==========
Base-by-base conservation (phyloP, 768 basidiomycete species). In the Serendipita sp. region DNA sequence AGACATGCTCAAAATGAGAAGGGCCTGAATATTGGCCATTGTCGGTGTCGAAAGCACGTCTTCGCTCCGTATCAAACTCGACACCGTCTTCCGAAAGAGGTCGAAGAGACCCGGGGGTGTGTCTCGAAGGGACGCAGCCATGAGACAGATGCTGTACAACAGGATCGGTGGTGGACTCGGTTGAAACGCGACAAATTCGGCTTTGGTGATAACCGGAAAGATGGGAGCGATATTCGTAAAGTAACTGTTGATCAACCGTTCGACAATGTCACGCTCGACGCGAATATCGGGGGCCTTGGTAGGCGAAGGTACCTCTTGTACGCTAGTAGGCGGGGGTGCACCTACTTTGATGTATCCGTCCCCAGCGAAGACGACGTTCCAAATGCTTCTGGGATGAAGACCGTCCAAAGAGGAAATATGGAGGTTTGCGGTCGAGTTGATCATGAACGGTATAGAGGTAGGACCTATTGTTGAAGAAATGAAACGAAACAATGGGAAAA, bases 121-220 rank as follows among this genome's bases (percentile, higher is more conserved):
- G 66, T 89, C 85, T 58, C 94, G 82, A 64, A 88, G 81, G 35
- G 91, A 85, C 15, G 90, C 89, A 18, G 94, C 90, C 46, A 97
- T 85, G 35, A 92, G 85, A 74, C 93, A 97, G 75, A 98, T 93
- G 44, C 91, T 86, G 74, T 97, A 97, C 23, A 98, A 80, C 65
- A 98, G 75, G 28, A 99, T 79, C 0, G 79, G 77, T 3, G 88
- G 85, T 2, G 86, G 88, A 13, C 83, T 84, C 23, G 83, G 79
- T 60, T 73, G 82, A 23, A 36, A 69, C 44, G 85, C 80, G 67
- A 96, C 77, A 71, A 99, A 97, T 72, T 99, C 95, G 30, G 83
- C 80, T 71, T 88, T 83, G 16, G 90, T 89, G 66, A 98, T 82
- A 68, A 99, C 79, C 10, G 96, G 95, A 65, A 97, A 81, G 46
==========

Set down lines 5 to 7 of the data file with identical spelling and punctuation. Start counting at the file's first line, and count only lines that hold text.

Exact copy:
- G 44, C 91, T 86, G 74, T 97, A 97, C 23, A 98, A 80, C 65
- A 98, G 75, G 28, A 99, T 79, C 0, G 79, G 77, T 3, G 88
- G 85, T 2, G 86, G 88, A 13, C 83, T 84, C 23, G 83, G 79